Hey Beginning Teachers, Don’t Do This

In a 40 yard dash the Labradude would beat me by at least 20 yards, but stretch it out a few miles and the tide turns. In fact, when I pick him up near the end of a run for a lap around the ‘hood, he often slows me down. Until I yell at him. Not that kind of yelling. When I say, “Good boy! That a boy! Keep it up Marley! You’re the Usain Bolt of Labradoodles!” he picks up the pace.

When Kemberly Patteson was getting her teaching credential, someone should have told her that even dogs respond best to positive reinforcement. What’s true for the Labradude is doubly true for adolescents. Which leads to the funny/sad story of the week.

From the Associated Press. STEVENSONSkamania County — A Stevenson High School teacher who used a “Wheel of Misfortune” to discipline students will keep her job.

The Stevenson-Carson School District concluded Thursday that science teacher Kemberly Pattesonused poor judgment but never intended to hurt or embarrass students with the spinning wheel, which violated the district’s anti-bullying policy.

The Columbian reports a parent complained last week about how students would spin the wheel to find out what their punishment would be for low-level misconduct.

One of the choices was a firing squad with rubber balls that classmates would throw. The wheel has been removed.

Think how much time the Wheel of Misfortune took from meaningful teaching and learning. I can just picture the class hooting and hollering as the smiling offender approaches the Wheel. Patteson, playing Vanna White, probably narrated the whole thing. “What has today’s perp won? Death by rubber balls!”

At that point, I imagine, all hell broke lose. If I was a high schooler, trying to bean my classmate would’ve been a highlight of the day. It probably took most of the class period to recover from the pandemonium.

“I Am Thinking of Teaching”

Recently a friend and loyal PressingPause reader confided in me that he was considering becoming a teacher. Cool dat.

Here is the best book I’ve ever read on deciding whether to teach.

At some point during their teacher prep coursework and internship, every teacher-to-be I’ve worked with over the last two decades concludes “Teaching well is way harder than I ever imagined.”

So my first suggestion is to think again if you perceive teaching as an 8a-2:30p, summers off, easy gig. I’d bet a sizable portion of my modest teacher’s salary that teaching well is considerably more difficult and exhausting than you might imagine.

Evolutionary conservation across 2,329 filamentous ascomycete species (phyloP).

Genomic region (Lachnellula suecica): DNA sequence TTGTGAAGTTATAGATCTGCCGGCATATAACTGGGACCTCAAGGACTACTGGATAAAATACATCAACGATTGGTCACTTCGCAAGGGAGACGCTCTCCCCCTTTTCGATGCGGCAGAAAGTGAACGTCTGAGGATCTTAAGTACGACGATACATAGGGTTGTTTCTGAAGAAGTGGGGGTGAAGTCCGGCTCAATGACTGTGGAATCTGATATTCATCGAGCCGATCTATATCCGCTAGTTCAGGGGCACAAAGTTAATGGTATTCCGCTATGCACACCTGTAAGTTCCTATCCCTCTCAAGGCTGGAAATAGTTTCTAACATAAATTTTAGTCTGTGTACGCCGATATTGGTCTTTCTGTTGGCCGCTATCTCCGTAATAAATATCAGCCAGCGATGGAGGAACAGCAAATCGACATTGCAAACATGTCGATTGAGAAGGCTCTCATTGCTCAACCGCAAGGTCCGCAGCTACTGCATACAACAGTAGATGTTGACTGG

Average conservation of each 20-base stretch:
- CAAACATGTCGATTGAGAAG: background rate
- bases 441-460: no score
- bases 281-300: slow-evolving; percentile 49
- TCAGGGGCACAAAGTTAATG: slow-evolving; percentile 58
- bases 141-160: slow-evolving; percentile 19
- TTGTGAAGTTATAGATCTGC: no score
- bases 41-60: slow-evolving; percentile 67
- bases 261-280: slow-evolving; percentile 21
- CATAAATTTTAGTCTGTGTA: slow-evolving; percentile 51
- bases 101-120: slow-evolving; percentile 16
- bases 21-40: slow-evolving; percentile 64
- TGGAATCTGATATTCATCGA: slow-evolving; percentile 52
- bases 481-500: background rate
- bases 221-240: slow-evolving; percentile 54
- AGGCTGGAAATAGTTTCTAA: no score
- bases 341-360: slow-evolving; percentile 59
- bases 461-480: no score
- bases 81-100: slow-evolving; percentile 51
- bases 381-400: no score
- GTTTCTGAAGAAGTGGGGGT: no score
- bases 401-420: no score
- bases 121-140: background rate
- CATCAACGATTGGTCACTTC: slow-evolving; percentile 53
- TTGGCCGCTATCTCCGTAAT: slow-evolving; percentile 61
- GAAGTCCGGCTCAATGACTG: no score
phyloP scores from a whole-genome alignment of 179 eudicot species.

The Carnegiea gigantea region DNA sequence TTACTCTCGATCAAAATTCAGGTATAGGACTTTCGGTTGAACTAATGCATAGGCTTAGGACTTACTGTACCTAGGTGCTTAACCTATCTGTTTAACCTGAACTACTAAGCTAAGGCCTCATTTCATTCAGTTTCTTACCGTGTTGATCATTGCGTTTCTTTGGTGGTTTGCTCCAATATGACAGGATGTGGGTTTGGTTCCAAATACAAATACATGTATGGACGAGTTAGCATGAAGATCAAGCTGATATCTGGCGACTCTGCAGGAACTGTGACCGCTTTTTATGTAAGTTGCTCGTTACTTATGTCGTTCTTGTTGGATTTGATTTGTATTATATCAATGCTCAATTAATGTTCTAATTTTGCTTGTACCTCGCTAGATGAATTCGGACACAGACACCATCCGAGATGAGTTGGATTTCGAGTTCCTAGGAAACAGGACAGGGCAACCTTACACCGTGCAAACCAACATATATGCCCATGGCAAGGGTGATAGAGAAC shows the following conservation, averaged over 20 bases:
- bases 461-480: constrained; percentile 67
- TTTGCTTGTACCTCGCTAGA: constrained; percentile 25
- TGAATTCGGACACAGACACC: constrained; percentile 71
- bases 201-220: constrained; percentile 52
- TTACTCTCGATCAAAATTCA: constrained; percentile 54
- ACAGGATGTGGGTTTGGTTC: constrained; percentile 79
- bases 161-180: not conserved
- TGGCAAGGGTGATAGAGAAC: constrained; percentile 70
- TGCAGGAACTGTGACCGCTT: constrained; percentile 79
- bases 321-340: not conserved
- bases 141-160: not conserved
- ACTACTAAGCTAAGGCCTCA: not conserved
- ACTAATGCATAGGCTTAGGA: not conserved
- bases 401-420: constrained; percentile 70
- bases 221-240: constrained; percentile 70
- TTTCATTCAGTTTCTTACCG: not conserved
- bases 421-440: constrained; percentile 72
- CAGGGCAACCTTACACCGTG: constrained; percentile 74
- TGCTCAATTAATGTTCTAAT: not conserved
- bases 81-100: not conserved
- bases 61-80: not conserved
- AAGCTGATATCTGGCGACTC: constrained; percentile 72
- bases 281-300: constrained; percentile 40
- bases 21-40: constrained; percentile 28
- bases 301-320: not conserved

Having said that, our prospective teacher friend has attributes that would translate well in the classroom. He’s a deeply committed and caring parent of elementary age children, he’s resilient, has impeccable integrity, and rich life experience.

Given the bevy of thoughtful educators here, he probably doesn’t need the aformentioned book for guidance.

There are technical and qualitative ways to approach the question of whether to teach. Among the questions: 1) What are the technical professional requirements? 2) What are teaching’s challenges and rewards? 3) What do the best teachers have in common?

The technical requirements vary a bit from state to state and they change overtime so I’m a little hesitant to offer much specific counsel to our friend because he’s seven years away from wrapping up his first career.

In short, one has to decide whether they want to pursue elementary or secondary (middle school and high school) certification. The best way to do that is spend time with both groups in and outside of schools. If secondary, one has to decide what content area(s) to teach. In Washington State teachers are required to have 20 academic credits in any particular content area, called an “endorsement”, (e.g., English, social studies, math, biology, Spanish) and pass the corresponding West E, a content knowledge exam. Backing up a bit, one also has to pass the West B exam, a basic math/English/reading literacy test. The “B” is relatively easy, some candidates have to take “E’s” more than once before passing.

Then, you have to apply for, be admitted to, and complete a licensure program. They tend to vary in length from one to two years. Some are certificate or licensure only programs, others, like the one I coordinate, enable people to earn their certificate and a Masters degree simultaneously. All programs are a mix of coursework and an internship that culminates in full-time student teaching.

That’s a quick introduction to the technical professional requirements, but what about the equally if not more important qualitative considerations?

What “matters of the heart” guidance would you offer our fellow reader? What are teaching’s challenges and rewards? What do the best teachers have in common?